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They are subject to the negative procedure and are not debated in the House. I recognise that having fees in two sets of regulations makes things complicated and I will be happy to take points on any of the fees proposals here today. 

In setting the fee levels, the UK Border Agency takes into account a broad range of factors. We are mindful of the need to ensure that the UK remains an attractive destination for the brightest and the best to come to in order to work, study and perform, and we continually review our fees to ensure that they remain competitive for the entitlements that they offer. 

The proposals that we are debating today have been developed in partnership with colleagues across Whitehall Departments and within strict financial limits agreed with the Treasury. They continue to reflect the principles supported in the public consultation on fees that the UKBA ran between September and December 2009, and have been assessed for their economic and equality and diversity impacts. 

In general, we are proposing to limit the majority of increases to less than 10%. We have recognised the difficult economic climate within which many UK businesses are operating and propose increasing sponsorship application fees by 3%, while maintaining our concessions for small businesses and charities that want to sponsor migrants. The increases in those fees will be the first since the points-based system was introduced in 2008.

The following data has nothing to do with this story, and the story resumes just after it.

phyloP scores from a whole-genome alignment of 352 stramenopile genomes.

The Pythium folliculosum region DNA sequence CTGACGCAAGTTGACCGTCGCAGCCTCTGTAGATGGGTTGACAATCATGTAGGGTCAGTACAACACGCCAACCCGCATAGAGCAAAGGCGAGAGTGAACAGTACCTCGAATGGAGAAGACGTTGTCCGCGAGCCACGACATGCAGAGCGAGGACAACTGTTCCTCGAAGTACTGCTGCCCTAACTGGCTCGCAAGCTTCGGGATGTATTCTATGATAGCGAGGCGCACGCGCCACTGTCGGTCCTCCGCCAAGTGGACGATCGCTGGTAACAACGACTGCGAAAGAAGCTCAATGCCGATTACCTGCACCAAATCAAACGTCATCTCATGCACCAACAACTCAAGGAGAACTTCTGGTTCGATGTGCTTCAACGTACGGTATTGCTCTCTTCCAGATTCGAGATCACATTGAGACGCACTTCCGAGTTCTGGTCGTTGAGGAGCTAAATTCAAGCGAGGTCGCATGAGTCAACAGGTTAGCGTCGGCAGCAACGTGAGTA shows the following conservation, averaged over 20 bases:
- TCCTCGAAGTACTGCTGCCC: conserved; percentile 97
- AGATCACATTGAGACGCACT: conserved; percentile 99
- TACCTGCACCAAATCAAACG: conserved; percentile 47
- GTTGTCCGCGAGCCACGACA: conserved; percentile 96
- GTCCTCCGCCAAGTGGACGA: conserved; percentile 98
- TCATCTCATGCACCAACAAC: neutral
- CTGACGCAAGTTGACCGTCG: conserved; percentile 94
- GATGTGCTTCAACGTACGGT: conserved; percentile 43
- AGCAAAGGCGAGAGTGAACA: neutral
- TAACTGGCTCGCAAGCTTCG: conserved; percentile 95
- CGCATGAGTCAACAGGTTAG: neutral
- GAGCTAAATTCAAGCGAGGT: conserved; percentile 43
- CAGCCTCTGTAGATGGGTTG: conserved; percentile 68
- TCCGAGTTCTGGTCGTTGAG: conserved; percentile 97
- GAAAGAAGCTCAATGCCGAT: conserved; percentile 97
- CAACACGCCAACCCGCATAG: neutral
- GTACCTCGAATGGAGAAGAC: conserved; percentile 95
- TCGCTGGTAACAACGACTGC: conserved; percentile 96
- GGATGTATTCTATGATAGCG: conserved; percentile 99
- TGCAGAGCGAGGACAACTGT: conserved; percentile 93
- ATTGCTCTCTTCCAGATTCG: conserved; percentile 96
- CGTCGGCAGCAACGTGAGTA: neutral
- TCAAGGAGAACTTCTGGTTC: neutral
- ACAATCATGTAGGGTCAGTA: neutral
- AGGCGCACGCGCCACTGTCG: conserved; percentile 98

The fees that have been increased by more than 10% include those for dependants applying to extend their leave in the UK at the same time as the main applicant. Those were previously set at between one quarter and one third of the main applicant’s fees. We propose increasing that ratio to half the main applicant fee. That continues our policy better to align our fees in and out of the UK, where all dependants already pay the full fee, and better reflects the fact that each individual within any given application bears a processing cost to us, as well as sometimes an independent set of entitlements. 

We are also increasing by more than 10% the fees for applications made overseas under the tier 1 post-study work route. Those will increase by more than 30%. That will better align this fee to that which is payable under this route when the application is made, as it is in the vast majority of cases, in the UK. 

The fees for visa applications under tiers 4 and 5 of the points-based system will also increase by more than 10%. But the fees for those routes continue to be charged at below the level of the administrative costs of processing the applications. 

In addition, the fee for the student visitor visa that enables a student visitor to attend an English language course for up to 11 months has been set at cost recovery level—£140. We think that it is right that that fee better reflects the increased entitlements associated with that route. Student visitors entering for less than six months will continue to pay the price of a short-term visit visa, which is £76 under our current proposals. 

New fees being introduced include fees for amending a previously issued nationality certificate, other than when that amendment is being made to correct an error by the UKBA; providing to certain stateless persons the ability to acquire the status of British protected person; registration as a British citizen for children of foreign national soldiers serving in the UK armed forces, which

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will align our fees legislation to reflect rule changes that have simplified such registrations; and tier 2 intra-company transfers coming to the UK for less than 12 months, where applicants pay a lower fee than those coming for more than 12 months.